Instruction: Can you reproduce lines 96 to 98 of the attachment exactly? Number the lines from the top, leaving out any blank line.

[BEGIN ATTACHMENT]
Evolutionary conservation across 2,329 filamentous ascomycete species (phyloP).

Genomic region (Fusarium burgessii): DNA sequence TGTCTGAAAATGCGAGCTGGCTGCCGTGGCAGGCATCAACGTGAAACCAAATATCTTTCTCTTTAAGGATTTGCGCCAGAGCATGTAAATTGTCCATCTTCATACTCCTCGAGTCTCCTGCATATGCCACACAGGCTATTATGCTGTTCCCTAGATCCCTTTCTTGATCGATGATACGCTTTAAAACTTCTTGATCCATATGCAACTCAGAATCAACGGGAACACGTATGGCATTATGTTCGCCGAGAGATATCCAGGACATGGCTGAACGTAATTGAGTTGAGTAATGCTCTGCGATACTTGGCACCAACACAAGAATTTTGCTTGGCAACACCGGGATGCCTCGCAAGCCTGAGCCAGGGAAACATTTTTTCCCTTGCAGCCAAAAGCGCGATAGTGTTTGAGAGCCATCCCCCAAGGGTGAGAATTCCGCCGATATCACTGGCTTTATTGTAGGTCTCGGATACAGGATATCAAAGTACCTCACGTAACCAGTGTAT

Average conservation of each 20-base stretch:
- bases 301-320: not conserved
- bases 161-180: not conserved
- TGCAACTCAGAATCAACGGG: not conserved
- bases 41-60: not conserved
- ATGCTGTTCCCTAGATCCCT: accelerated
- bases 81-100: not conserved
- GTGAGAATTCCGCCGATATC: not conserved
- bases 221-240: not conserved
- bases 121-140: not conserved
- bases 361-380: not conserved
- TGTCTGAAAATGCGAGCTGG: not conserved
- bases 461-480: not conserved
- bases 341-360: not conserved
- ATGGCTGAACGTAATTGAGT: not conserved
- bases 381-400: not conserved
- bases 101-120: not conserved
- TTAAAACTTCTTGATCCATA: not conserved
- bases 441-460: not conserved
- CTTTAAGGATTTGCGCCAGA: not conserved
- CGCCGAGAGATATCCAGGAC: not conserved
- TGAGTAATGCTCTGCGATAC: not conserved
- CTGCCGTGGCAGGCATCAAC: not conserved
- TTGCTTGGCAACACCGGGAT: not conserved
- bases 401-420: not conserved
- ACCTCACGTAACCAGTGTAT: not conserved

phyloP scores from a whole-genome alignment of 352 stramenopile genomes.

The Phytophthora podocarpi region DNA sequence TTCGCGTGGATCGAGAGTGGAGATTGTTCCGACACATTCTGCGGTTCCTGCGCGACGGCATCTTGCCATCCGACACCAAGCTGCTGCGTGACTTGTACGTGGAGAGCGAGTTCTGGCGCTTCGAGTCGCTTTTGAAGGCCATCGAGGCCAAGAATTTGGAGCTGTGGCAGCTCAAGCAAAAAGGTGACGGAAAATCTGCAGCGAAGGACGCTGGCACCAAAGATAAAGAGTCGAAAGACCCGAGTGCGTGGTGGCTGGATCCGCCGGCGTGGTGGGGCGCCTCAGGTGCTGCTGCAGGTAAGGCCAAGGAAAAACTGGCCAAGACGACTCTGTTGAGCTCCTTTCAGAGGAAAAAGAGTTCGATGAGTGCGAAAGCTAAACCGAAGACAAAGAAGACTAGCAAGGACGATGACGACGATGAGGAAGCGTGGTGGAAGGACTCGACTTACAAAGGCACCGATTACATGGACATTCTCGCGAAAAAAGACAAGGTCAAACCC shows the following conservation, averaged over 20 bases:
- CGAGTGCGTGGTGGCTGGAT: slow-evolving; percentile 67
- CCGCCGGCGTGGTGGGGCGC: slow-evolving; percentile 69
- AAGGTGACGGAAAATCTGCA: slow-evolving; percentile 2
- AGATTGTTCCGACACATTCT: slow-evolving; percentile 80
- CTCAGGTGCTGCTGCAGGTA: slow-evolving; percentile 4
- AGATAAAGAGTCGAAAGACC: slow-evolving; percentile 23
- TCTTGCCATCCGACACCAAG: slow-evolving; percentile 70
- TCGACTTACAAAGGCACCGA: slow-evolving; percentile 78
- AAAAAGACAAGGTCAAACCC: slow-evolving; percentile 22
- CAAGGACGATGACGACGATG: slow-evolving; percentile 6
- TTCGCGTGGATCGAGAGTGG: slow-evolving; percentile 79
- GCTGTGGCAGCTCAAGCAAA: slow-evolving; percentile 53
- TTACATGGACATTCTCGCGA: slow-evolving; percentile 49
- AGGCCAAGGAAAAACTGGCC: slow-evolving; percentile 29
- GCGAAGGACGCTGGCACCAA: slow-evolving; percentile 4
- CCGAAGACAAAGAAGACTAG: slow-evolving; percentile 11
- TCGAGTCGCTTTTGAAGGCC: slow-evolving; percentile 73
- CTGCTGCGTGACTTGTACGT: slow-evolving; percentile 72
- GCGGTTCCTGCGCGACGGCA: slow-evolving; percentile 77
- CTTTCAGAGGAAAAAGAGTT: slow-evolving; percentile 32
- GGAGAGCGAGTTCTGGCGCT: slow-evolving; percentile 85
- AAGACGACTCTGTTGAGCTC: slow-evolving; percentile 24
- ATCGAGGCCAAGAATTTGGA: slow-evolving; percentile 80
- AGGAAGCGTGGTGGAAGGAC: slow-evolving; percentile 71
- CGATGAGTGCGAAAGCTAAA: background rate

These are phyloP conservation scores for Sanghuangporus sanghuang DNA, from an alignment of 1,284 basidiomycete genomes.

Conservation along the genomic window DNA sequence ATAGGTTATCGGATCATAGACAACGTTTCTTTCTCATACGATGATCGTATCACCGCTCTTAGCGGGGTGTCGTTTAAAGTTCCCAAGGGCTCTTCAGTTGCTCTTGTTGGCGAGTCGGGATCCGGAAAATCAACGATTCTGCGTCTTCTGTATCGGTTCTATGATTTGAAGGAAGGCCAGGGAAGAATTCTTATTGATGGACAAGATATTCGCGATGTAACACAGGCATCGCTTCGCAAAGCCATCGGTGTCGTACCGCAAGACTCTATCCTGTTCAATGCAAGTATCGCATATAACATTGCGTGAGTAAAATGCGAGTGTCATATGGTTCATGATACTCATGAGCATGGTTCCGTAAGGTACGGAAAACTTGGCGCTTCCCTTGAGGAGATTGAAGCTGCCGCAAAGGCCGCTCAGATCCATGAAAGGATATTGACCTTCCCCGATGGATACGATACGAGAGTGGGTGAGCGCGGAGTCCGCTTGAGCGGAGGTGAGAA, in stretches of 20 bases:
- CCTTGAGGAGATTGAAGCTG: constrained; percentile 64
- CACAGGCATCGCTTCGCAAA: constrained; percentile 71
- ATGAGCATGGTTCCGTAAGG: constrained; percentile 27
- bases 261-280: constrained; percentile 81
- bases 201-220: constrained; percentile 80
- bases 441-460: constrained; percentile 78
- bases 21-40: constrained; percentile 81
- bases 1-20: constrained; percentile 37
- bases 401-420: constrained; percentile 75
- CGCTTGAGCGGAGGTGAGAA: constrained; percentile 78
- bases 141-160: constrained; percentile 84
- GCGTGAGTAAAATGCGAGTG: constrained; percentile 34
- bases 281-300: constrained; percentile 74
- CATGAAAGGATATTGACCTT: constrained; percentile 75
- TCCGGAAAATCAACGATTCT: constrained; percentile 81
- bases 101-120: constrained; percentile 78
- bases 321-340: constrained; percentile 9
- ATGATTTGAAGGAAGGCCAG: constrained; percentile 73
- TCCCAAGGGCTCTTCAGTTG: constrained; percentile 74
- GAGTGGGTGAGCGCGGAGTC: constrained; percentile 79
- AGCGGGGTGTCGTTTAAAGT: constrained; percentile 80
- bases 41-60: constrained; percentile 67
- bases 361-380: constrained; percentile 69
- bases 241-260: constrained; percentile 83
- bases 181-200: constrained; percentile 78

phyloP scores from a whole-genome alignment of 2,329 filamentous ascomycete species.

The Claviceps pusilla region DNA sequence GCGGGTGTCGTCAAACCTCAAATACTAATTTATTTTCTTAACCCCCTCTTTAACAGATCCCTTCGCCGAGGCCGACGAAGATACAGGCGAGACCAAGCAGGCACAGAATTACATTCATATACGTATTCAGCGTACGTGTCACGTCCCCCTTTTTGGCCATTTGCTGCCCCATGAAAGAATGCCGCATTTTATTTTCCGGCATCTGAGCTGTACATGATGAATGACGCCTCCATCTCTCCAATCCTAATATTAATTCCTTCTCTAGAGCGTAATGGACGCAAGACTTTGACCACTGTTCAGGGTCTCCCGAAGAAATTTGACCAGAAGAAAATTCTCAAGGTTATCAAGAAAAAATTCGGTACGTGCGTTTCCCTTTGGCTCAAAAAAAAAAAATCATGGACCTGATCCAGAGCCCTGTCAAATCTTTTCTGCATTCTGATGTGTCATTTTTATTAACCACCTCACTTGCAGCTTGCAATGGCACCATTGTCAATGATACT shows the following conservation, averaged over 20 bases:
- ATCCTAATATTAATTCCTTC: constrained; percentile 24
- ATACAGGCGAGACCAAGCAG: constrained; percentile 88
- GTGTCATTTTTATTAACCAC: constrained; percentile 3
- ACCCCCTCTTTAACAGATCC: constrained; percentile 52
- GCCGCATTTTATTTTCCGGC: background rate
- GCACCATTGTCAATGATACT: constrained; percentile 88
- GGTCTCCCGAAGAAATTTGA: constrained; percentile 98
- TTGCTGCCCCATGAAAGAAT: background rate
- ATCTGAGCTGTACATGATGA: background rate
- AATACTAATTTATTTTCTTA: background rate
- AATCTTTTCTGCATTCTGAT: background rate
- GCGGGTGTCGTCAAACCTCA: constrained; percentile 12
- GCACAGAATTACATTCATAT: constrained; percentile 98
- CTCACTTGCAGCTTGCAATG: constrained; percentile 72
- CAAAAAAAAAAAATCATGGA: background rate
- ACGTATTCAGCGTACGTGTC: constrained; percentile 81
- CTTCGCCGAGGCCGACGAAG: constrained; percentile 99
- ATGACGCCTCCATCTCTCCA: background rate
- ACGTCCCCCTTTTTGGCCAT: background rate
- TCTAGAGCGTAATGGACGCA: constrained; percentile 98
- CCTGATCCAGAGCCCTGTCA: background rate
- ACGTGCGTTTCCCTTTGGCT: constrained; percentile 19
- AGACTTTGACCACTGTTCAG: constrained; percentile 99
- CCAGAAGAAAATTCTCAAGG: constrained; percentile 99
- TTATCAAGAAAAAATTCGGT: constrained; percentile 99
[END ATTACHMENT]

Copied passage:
- GCGGGTGTCGTCAAACCTCA: constrained; percentile 12
- GCACAGAATTACATTCATAT: constrained; percentile 98
- CTCACTTGCAGCTTGCAATG: constrained; percentile 72